Bargain Hunting: Rossi Single Shot Doves, easy on the wallet

Before I get into the review, I want to acknowledge the fact that these shotguns are not the type of firearms you typically see reviewed in the pages of publications like ours.  We are too snobbish.  In terms of break action shotgun prices, the Rossis are the bottom of the line.  In Rossi’s own line of shotguns, the Pombas (dove in Portuguese) are at the bottom.  That’s what makes the Pomba such a great place to start.

The Rossi Pombas in .410 and 12 gauge.  (Photo by David Higginbotham)

The Rossi Pombas in .410 and 12 gauge. (Photo by David Higginbotham)

The Rossi Pomba line is just about the most affordable shotgun on the market.  Around these parts, the no-nonsense scatter-guns are marketed as “full-sized field grade shotguns.”  The description is right on.  If you can get over their rather rough exteriors, these guns are solid tools.

The gun will require oil.  Lots of lubrication.  (Photo by David Higginbotham)

The gun will require oil.  (Photo by David Higginbotham)

The Rossi Pomba

We have two of the full-sized models in for review.  The .410 and the 12 gauge, but there are other chamberings and stock designs available.  Both are identical in their basic appointments.  The polymer stocks and forends are durable and sufficiently textured.  The design is ergonomic.  There’s just enough grip on the stock for a solid hand hold, and the forend’s concave curve allows for the hand to find a well balanced grip quickly.

The barrels on the Rossis are a bit like pipes.  They extend from the chambers with no taper.  The breech end is heavy (though not as heavy as the thick chambers on most American made break actions).  There is a distinct join several inches up where the straight line of the barrel begins.

This balance between form and function sacrifices aesthetics for a system that works and is inexpensive to produce.  The guns aren’t built as robustly as most break action shotguns, but most break action shotguns are overbuilt.  That adds unnecessary weight.  There’s nothing extra on Rossi’s Pombas.  Nothing extra translates to lower prices.

The safety is functional and easy to access.  (Photo by David Higgintoham)

The safety is easy to access. (Photo by David Higginbotham)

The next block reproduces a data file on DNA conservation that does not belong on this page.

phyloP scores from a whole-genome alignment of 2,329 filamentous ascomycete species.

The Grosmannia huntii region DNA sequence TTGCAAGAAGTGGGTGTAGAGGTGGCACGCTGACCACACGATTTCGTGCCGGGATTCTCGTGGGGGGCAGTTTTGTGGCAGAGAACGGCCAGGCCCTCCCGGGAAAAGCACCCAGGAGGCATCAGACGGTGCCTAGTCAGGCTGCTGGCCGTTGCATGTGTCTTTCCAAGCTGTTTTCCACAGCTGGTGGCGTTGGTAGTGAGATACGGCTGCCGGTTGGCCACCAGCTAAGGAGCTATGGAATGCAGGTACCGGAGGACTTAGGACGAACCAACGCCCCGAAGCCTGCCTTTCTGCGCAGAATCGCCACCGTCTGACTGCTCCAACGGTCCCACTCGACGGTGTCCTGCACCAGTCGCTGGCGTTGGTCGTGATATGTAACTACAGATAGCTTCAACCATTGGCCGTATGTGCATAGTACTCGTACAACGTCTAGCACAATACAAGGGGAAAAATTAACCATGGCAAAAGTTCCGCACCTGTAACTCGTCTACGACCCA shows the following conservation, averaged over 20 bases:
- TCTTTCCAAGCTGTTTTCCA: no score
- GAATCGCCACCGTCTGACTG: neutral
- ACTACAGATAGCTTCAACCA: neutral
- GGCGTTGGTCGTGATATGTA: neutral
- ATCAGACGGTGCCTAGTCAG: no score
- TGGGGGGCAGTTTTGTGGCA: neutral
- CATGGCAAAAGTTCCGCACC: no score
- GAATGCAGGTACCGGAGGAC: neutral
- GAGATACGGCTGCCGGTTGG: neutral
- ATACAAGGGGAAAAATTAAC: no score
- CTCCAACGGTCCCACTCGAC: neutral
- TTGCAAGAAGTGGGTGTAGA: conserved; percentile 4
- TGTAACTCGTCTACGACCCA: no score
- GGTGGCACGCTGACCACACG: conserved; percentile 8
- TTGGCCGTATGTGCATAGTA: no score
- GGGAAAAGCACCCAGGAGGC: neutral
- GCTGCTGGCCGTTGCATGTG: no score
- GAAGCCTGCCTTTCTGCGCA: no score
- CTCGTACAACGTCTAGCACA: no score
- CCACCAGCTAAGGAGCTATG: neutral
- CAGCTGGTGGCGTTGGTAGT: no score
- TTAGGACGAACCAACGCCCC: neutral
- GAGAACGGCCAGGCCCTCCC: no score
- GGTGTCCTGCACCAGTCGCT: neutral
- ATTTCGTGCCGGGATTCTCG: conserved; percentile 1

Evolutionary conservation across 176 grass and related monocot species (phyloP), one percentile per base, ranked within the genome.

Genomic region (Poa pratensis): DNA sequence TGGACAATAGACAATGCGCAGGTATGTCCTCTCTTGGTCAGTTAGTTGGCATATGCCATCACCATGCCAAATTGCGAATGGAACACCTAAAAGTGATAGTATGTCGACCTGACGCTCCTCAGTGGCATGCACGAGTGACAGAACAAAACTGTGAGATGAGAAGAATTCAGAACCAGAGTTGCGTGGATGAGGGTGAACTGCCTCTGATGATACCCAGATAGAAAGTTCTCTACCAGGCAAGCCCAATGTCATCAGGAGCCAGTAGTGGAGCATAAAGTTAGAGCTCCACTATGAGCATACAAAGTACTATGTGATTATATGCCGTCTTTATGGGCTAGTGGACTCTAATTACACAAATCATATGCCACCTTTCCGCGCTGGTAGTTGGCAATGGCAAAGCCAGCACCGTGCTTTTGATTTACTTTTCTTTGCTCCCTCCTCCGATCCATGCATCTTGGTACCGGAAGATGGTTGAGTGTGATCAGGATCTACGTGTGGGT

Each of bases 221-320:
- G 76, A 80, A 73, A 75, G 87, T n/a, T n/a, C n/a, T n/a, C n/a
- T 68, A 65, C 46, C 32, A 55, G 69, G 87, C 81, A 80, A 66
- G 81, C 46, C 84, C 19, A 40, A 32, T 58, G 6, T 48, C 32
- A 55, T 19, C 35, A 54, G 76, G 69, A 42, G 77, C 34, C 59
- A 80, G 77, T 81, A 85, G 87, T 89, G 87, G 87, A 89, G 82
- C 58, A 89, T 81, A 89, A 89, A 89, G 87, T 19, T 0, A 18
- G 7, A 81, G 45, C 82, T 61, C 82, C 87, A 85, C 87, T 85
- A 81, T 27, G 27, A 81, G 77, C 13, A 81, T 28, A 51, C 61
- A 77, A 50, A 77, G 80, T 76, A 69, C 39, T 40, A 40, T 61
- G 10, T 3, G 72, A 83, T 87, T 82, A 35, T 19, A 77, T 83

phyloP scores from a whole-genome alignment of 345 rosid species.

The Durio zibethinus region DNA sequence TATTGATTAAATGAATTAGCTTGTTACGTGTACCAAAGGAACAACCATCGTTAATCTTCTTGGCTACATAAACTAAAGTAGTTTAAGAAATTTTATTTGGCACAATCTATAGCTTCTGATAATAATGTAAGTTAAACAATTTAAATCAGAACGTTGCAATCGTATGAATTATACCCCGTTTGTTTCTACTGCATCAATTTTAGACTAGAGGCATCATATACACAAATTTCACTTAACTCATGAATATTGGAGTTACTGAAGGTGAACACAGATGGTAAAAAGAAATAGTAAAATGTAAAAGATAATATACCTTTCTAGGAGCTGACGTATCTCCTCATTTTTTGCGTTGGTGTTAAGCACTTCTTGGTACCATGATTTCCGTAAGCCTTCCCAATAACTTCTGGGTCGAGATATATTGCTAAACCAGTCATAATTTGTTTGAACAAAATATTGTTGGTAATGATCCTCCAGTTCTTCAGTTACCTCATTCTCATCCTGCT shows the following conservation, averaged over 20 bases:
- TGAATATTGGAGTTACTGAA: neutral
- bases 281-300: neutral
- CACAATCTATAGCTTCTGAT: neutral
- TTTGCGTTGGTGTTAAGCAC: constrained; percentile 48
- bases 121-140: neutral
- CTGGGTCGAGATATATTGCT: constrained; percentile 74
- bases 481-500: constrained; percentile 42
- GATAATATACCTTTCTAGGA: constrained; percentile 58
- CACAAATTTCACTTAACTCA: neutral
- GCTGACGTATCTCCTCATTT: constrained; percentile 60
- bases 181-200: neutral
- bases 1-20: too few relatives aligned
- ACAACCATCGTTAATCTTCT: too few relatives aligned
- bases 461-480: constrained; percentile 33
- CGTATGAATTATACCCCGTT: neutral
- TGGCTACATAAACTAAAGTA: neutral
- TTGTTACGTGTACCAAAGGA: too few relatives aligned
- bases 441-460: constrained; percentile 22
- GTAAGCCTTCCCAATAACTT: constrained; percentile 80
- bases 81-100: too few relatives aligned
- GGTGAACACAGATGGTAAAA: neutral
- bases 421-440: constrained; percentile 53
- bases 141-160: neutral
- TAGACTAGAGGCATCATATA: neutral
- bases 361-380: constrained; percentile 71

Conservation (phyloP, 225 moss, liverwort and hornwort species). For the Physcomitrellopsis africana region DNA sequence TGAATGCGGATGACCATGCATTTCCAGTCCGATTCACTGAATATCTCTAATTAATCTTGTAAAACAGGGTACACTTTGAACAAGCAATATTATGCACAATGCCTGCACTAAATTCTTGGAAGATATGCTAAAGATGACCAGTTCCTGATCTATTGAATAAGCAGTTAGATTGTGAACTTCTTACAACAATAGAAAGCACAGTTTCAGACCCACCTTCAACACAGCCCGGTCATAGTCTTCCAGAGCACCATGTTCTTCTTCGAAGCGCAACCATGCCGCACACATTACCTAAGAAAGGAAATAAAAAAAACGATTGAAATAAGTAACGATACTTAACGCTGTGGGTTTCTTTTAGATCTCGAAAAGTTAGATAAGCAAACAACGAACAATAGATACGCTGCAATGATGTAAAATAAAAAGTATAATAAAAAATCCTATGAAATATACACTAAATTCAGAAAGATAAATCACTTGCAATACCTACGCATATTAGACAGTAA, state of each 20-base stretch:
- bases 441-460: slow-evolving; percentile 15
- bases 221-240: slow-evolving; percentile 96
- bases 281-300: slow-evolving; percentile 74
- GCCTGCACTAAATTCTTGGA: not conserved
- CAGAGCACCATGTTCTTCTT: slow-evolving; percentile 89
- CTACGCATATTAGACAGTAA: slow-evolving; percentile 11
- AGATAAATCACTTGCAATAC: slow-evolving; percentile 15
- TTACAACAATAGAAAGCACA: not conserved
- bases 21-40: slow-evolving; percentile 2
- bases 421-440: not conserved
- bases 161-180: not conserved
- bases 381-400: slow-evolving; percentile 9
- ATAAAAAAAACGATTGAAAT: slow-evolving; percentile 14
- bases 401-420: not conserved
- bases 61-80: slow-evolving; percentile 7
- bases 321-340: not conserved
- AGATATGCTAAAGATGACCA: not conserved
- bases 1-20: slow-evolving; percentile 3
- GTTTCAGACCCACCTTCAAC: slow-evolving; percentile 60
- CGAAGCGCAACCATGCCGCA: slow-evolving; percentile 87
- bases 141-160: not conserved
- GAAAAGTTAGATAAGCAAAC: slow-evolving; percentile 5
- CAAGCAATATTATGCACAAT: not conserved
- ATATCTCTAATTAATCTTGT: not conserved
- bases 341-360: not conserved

The 12 gauge Pomba

Rossi has provided a recoil pad on the end of the stock.  That’s a good thing.  With very little mass, the Pomba kicks.  The gun is chambered for 3-inch shells.  The gun weighs only 5 1/4 pounds.  The barrel is 28 inches long and comes with a modified choke.

There are few accoutrements apart from the sling mounts.  Most of what comprises the gun is purely functional.  The lever that breaks the action is right beside the hammer.  Both are easily accessible.

The safety is on the left-side of the receiver and is meant to be worked with your thumb.  It does take a bit of practice to get there.  This isn’t a standard feature on most of the old break action shotguns, so there’s that as a benefit.  But it isn’t as easy to access at the safeties mounted in trigger guards, either.

When you pull the trigger, the gun goes boom.  Or pomba.  Before I knew the word meant dove, I thought it was onomatopoeia for the sound of the shotgun.  Still, the Pomba loads easily and extracts cleanly.  Nothing fancy.  No complaints.

The fit is solid, if not exactly flush.  (Photo by David Higginbotham)

Fit is solid, if not flush. (Photo by David Higginbotham)

Rossi’s .410 Pomba

The full-sized .410 is a great gun.  My family roots are decidedly rural.  My grandmother, who lived alone in the wilderness of western Alabama for more than 30 years, kept a .410 by her front and back doors, which I don’t ever remember being locked.  She was just that sort of woman.  The .410 was perfect for her small frame, and sufficient for the varmints and feral dogs that she sometimes sent packing.  And it was perfect for me as a boy.

Rossi makes versions of the Pomba in .410 and 20 gauge that are youth sized.  And if you’re shooting with kids, that isn’t a bad idea.  The Pomba is a great way to teach shooting skills, but also a great way to teach gun care and cleaning.  The steel on these dudes is blued, but they’re going to rust.  No doubt about it.  No complaints.

The .410 is incredibly light.  (Photo by David Higginbotham)

The .410 is incredibly light. (Photo by David Higginbotham)

The .410 with the 28- inch barrel feels something like a fencing sword.  It only weighs 4 pounds.  It would make a perfect first shotgun for a teenager.  It would also make a great camping gun.  The Pomba just begs to be used and abused.

To buy or not to buy

Any honest comparison that I could do between these shotguns and some of the others on the market would make Rossi’s gun look like junk.  I understand that, but I think that’s the point.  You can pick one up new for less than $150.  Some seasonal sales will drop that price closer to the century mark.

But you won’t be afraid to use it.  There’s no excuse not to take it with you.  This is an aesthetic that defines all of Rossi’s guns, and it is what makes them so insanely popular.

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